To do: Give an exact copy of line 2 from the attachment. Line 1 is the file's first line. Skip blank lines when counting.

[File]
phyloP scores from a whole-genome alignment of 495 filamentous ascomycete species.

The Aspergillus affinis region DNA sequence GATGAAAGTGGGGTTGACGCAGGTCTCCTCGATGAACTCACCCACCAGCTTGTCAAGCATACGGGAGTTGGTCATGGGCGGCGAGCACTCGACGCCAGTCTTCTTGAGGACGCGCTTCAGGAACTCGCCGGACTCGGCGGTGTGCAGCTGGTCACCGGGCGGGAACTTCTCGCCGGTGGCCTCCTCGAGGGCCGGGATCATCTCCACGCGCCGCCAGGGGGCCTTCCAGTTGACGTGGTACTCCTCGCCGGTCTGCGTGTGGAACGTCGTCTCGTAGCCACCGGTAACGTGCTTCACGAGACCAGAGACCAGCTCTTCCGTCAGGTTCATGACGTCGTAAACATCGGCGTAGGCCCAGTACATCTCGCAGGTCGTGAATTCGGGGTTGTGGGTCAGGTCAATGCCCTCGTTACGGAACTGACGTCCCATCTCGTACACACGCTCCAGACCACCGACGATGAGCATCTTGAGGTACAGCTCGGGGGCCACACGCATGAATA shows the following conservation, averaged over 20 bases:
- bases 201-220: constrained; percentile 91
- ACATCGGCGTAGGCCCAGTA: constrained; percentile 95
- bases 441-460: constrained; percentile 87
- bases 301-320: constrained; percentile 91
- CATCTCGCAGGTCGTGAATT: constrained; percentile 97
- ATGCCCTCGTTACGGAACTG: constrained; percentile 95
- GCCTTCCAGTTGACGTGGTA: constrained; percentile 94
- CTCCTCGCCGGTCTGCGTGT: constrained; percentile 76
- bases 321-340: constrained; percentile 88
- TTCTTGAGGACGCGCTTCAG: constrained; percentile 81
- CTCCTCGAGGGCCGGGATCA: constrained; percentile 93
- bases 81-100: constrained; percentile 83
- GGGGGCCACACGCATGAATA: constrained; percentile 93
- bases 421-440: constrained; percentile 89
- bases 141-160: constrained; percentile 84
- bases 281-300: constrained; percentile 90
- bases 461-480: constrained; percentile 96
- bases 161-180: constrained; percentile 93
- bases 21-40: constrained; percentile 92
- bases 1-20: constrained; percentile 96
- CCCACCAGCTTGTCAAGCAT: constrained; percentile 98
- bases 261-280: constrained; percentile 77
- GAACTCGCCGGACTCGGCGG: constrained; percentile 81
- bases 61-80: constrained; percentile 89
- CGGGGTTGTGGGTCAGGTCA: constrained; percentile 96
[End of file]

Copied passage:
The Aspergillus affinis region DNA sequence GATGAAAGTGGGGTTGACGCAGGTCTCCTCGATGAACTCACCCACCAGCTTGTCAAGCATACGGGAGTTGGTCATGGGCGGCGAGCACTCGACGCCAGTCTTCTTGAGGACGCGCTTCAGGAACTCGCCGGACTCGGCGGTGTGCAGCTGGTCACCGGGCGGGAACTTCTCGCCGGTGGCCTCCTCGAGGGCCGGGATCATCTCCACGCGCCGCCAGGGGGCCTTCCAGTTGACGTGGTACTCCTCGCCGGTCTGCGTGTGGAACGTCGTCTCGTAGCCACCGGTAACGTGCTTCACGAGACCAGAGACCAGCTCTTCCGTCAGGTTCATGACGTCGTAAACATCGGCGTAGGCCCAGTACATCTCGCAGGTCGTGAATTCGGGGTTGTGGGTCAGGTCAATGCCCTCGTTACGGAACTGACGTCCCATCTCGTACACACGCTCCAGACCACCGACGATGAGCATCTTGAGGTACAGCTCGGGGGCCACACGCATGAATA shows the following conservation, averaged over 20 bases: